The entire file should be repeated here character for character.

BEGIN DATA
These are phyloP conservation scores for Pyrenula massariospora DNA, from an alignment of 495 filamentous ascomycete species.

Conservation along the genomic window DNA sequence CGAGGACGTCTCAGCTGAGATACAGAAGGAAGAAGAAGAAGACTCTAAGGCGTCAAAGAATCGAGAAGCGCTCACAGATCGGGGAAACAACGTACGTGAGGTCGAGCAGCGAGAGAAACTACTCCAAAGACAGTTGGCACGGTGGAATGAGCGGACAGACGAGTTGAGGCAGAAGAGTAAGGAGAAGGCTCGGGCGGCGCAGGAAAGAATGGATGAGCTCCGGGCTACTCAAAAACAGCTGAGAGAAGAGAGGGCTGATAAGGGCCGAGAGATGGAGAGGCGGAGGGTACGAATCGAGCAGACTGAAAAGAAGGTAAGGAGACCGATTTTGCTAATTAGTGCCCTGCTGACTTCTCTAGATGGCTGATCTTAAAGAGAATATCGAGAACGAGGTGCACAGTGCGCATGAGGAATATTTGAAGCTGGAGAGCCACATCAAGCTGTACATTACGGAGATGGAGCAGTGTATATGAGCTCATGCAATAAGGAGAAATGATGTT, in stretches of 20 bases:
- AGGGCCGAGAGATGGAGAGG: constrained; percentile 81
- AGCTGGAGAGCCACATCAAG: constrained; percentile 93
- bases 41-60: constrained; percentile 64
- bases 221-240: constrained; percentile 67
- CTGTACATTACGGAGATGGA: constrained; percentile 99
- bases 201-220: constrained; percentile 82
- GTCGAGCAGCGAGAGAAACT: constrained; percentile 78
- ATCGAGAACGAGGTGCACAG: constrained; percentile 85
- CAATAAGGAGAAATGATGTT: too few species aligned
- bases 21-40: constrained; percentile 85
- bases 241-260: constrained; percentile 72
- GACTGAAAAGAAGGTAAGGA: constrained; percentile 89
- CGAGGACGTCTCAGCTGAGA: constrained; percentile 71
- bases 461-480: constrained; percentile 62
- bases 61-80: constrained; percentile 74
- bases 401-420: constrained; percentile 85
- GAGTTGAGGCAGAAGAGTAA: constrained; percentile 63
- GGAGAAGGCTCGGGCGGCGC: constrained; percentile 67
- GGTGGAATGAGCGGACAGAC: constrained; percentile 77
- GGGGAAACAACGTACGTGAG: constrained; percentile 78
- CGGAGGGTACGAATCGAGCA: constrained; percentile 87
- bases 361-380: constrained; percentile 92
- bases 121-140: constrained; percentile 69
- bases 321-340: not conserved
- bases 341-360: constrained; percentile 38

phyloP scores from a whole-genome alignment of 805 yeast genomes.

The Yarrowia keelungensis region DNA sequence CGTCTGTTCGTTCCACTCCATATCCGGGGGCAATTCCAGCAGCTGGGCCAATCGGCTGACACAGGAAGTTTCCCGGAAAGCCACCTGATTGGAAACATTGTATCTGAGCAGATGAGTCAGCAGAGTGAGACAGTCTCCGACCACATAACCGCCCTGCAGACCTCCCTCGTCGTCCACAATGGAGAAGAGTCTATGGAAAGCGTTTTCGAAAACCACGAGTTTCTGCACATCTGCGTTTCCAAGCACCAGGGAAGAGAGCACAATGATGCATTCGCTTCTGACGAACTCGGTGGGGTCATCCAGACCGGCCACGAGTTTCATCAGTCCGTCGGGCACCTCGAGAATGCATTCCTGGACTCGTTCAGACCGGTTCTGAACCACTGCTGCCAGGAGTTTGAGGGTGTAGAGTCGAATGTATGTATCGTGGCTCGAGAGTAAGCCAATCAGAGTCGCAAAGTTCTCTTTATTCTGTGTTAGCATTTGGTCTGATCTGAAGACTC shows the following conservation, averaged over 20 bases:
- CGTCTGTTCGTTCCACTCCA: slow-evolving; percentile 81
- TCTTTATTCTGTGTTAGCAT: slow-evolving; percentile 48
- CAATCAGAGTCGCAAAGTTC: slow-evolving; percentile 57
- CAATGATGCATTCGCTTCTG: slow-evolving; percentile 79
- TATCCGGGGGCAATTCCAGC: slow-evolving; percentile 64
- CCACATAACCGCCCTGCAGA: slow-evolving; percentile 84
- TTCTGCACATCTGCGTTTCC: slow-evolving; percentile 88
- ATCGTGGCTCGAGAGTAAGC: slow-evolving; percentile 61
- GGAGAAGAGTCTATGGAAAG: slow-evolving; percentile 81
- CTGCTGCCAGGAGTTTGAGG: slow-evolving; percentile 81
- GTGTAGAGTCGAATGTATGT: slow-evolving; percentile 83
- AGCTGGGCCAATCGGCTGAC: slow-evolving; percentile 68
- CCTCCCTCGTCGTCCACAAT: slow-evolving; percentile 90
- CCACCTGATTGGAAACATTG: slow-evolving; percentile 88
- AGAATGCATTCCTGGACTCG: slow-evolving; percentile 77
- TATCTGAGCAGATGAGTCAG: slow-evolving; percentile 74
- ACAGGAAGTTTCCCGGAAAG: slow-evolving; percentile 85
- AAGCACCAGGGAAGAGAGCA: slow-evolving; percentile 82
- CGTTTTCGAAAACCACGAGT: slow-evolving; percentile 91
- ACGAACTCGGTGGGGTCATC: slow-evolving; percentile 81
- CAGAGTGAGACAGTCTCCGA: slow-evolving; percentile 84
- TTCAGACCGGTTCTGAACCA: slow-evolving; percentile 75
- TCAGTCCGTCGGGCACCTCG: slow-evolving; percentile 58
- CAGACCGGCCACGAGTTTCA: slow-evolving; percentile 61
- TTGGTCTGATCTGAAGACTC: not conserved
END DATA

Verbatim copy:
These are phyloP conservation scores for Pyrenula massariospora DNA, from an alignment of 495 filamentous ascomycete species.

Conservation along the genomic window DNA sequence CGAGGACGTCTCAGCTGAGATACAGAAGGAAGAAGAAGAAGACTCTAAGGCGTCAAAGAATCGAGAAGCGCTCACAGATCGGGGAAACAACGTACGTGAGGTCGAGCAGCGAGAGAAACTACTCCAAAGACAGTTGGCACGGTGGAATGAGCGGACAGACGAGTTGAGGCAGAAGAGTAAGGAGAAGGCTCGGGCGGCGCAGGAAAGAATGGATGAGCTCCGGGCTACTCAAAAACAGCTGAGAGAAGAGAGGGCTGATAAGGGCCGAGAGATGGAGAGGCGGAGGGTACGAATCGAGCAGACTGAAAAGAAGGTAAGGAGACCGATTTTGCTAATTAGTGCCCTGCTGACTTCTCTAGATGGCTGATCTTAAAGAGAATATCGAGAACGAGGTGCACAGTGCGCATGAGGAATATTTGAAGCTGGAGAGCCACATCAAGCTGTACATTACGGAGATGGAGCAGTGTATATGAGCTCATGCAATAAGGAGAAATGATGTT, in stretches of 20 bases:
- AGGGCCGAGAGATGGAGAGG: constrained; percentile 81
- AGCTGGAGAGCCACATCAAG: constrained; percentile 93
- bases 41-60: constrained; percentile 64
- bases 221-240: constrained; percentile 67
- CTGTACATTACGGAGATGGA: constrained; percentile 99
- bases 201-220: constrained; percentile 82
- GTCGAGCAGCGAGAGAAACT: constrained; percentile 78
- ATCGAGAACGAGGTGCACAG: constrained; percentile 85
- CAATAAGGAGAAATGATGTT: too few species aligned
- bases 21-40: constrained; percentile 85
- bases 241-260: constrained; percentile 72
- GACTGAAAAGAAGGTAAGGA: constrained; percentile 89
- CGAGGACGTCTCAGCTGAGA: constrained; percentile 71
- bases 461-480: constrained; percentile 62
- bases 61-80: constrained; percentile 74
- bases 401-420: constrained; percentile 85
- GAGTTGAGGCAGAAGAGTAA: constrained; percentile 63
- GGAGAAGGCTCGGGCGGCGC: constrained; percentile 67
- GGTGGAATGAGCGGACAGAC: constrained; percentile 77
- GGGGAAACAACGTACGTGAG: constrained; percentile 78
- CGGAGGGTACGAATCGAGCA: constrained; percentile 87
- bases 361-380: constrained; percentile 92
- bases 121-140: constrained; percentile 69
- bases 321-340: not conserved
- bases 341-360: constrained; percentile 38

phyloP scores from a whole-genome alignment of 805 yeast genomes.

The Yarrowia keelungensis region DNA sequence CGTCTGTTCGTTCCACTCCATATCCGGGGGCAATTCCAGCAGCTGGGCCAATCGGCTGACACAGGAAGTTTCCCGGAAAGCCACCTGATTGGAAACATTGTATCTGAGCAGATGAGTCAGCAGAGTGAGACAGTCTCCGACCACATAACCGCCCTGCAGACCTCCCTCGTCGTCCACAATGGAGAAGAGTCTATGGAAAGCGTTTTCGAAAACCACGAGTTTCTGCACATCTGCGTTTCCAAGCACCAGGGAAGAGAGCACAATGATGCATTCGCTTCTGACGAACTCGGTGGGGTCATCCAGACCGGCCACGAGTTTCATCAGTCCGTCGGGCACCTCGAGAATGCATTCCTGGACTCGTTCAGACCGGTTCTGAACCACTGCTGCCAGGAGTTTGAGGGTGTAGAGTCGAATGTATGTATCGTGGCTCGAGAGTAAGCCAATCAGAGTCGCAAAGTTCTCTTTATTCTGTGTTAGCATTTGGTCTGATCTGAAGACTC shows the following conservation, averaged over 20 bases:
- CGTCTGTTCGTTCCACTCCA: slow-evolving; percentile 81
- TCTTTATTCTGTGTTAGCAT: slow-evolving; percentile 48
- CAATCAGAGTCGCAAAGTTC: slow-evolving; percentile 57
- CAATGATGCATTCGCTTCTG: slow-evolving; percentile 79
- TATCCGGGGGCAATTCCAGC: slow-evolving; percentile 64
- CCACATAACCGCCCTGCAGA: slow-evolving; percentile 84
- TTCTGCACATCTGCGTTTCC: slow-evolving; percentile 88
- ATCGTGGCTCGAGAGTAAGC: slow-evolving; percentile 61
- GGAGAAGAGTCTATGGAAAG: slow-evolving; percentile 81
- CTGCTGCCAGGAGTTTGAGG: slow-evolving; percentile 81
- GTGTAGAGTCGAATGTATGT: slow-evolving; percentile 83
- AGCTGGGCCAATCGGCTGAC: slow-evolving; percentile 68
- CCTCCCTCGTCGTCCACAAT: slow-evolving; percentile 90
- CCACCTGATTGGAAACATTG: slow-evolving; percentile 88
- AGAATGCATTCCTGGACTCG: slow-evolving; percentile 77
- TATCTGAGCAGATGAGTCAG: slow-evolving; percentile 74
- ACAGGAAGTTTCCCGGAAAG: slow-evolving; percentile 85
- AAGCACCAGGGAAGAGAGCA: slow-evolving; percentile 82
- CGTTTTCGAAAACCACGAGT: slow-evolving; percentile 91
- ACGAACTCGGTGGGGTCATC: slow-evolving; percentile 81
- CAGAGTGAGACAGTCTCCGA: slow-evolving; percentile 84
- TTCAGACCGGTTCTGAACCA: slow-evolving; percentile 75
- TCAGTCCGTCGGGCACCTCG: slow-evolving; percentile 58
- CAGACCGGCCACGAGTTTCA: slow-evolving; percentile 61
- TTGGTCTGATCTGAAGACTC: not conserved